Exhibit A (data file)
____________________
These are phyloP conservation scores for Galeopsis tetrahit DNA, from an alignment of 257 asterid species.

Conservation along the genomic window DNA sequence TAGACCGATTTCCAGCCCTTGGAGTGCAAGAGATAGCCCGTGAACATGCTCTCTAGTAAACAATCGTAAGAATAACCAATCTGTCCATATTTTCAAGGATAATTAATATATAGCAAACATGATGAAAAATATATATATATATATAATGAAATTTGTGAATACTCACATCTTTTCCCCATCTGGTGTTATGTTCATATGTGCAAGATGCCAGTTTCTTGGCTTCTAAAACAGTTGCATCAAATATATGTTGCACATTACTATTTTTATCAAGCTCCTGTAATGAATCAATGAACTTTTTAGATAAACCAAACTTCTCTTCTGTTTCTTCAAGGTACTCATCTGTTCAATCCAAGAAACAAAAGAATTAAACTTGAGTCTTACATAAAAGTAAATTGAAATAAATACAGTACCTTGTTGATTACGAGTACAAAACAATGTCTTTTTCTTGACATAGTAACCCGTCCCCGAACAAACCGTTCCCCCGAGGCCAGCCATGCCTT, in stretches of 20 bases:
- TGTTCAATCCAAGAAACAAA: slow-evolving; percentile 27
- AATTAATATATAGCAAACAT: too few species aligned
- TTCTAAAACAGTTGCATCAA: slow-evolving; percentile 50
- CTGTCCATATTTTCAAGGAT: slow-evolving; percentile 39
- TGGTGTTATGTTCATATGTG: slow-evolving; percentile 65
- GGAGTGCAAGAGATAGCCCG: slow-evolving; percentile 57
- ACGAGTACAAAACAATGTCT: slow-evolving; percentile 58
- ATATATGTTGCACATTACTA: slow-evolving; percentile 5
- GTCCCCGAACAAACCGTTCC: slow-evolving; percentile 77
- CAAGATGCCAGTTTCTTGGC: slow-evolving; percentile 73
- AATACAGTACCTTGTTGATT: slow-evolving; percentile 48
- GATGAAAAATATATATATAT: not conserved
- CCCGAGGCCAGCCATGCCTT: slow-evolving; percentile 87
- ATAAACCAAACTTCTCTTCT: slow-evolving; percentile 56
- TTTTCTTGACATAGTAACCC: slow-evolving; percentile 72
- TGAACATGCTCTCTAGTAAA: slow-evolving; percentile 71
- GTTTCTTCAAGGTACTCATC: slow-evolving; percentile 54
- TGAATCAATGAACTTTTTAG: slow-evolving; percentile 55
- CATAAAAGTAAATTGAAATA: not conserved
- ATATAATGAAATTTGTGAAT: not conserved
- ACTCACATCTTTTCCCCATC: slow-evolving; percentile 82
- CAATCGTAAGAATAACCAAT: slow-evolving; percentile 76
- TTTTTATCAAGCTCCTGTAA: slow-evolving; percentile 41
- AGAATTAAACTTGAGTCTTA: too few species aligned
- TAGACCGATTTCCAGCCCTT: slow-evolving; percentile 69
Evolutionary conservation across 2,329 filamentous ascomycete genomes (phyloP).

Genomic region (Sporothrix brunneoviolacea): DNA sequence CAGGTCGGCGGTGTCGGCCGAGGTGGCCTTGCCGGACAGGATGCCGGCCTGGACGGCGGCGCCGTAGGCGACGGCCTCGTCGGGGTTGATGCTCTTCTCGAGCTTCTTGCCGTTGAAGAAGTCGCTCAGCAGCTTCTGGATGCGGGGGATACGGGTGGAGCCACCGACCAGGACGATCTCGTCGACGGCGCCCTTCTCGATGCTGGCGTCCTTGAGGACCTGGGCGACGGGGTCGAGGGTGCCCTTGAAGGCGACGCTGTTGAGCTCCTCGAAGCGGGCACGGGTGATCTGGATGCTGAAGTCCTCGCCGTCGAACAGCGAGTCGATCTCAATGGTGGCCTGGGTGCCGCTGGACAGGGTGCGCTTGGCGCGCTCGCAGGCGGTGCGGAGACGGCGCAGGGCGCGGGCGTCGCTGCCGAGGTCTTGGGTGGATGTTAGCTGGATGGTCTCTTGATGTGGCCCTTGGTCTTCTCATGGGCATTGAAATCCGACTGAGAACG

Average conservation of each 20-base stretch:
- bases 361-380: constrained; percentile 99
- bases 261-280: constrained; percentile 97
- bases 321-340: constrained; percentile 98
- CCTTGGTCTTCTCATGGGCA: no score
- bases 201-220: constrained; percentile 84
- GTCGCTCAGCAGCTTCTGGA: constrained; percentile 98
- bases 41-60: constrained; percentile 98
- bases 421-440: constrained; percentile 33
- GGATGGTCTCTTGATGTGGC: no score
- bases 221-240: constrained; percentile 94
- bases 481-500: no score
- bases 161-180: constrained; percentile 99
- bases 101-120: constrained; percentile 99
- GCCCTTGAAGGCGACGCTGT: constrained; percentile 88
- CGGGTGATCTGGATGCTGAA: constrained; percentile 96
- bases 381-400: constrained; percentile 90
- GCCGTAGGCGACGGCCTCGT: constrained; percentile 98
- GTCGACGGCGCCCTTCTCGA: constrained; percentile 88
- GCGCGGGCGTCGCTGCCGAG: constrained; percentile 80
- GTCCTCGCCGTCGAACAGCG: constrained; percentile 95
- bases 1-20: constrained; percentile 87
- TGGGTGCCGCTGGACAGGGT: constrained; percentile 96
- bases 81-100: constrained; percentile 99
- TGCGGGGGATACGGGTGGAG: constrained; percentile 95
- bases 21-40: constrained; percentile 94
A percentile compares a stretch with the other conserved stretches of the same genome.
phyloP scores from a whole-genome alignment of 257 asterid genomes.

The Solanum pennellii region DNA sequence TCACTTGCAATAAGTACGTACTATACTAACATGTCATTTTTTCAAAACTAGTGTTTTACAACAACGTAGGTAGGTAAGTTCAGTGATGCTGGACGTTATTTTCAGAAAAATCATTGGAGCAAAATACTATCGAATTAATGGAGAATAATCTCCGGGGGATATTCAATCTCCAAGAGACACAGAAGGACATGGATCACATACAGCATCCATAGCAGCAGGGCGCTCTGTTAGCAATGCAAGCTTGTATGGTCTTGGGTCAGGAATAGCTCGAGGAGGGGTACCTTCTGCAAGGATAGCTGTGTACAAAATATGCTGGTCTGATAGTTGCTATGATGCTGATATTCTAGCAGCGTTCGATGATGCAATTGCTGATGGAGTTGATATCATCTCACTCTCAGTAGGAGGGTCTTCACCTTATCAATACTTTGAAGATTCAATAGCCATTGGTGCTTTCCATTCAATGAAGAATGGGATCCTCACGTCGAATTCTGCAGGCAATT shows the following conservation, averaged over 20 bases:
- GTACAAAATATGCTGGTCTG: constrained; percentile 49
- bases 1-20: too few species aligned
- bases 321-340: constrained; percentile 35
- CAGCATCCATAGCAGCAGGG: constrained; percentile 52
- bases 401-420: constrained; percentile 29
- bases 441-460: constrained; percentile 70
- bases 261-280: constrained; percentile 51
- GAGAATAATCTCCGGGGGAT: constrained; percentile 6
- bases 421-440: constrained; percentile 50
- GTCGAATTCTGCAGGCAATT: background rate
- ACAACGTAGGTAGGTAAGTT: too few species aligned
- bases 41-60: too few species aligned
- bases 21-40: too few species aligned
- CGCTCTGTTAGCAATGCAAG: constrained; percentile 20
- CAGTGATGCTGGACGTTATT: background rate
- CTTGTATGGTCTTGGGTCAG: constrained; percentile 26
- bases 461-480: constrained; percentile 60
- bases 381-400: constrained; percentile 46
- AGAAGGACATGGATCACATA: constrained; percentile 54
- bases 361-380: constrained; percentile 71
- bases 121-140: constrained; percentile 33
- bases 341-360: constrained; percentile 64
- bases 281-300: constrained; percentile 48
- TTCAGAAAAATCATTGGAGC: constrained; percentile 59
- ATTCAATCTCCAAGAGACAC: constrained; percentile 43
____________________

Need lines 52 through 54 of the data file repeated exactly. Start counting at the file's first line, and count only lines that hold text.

- TGGGTGCCGCTGGACAGGGT: constrained; percentile 96
- bases 81-100: constrained; percentile 99
- TGCGGGGGATACGGGTGGAG: constrained; percentile 95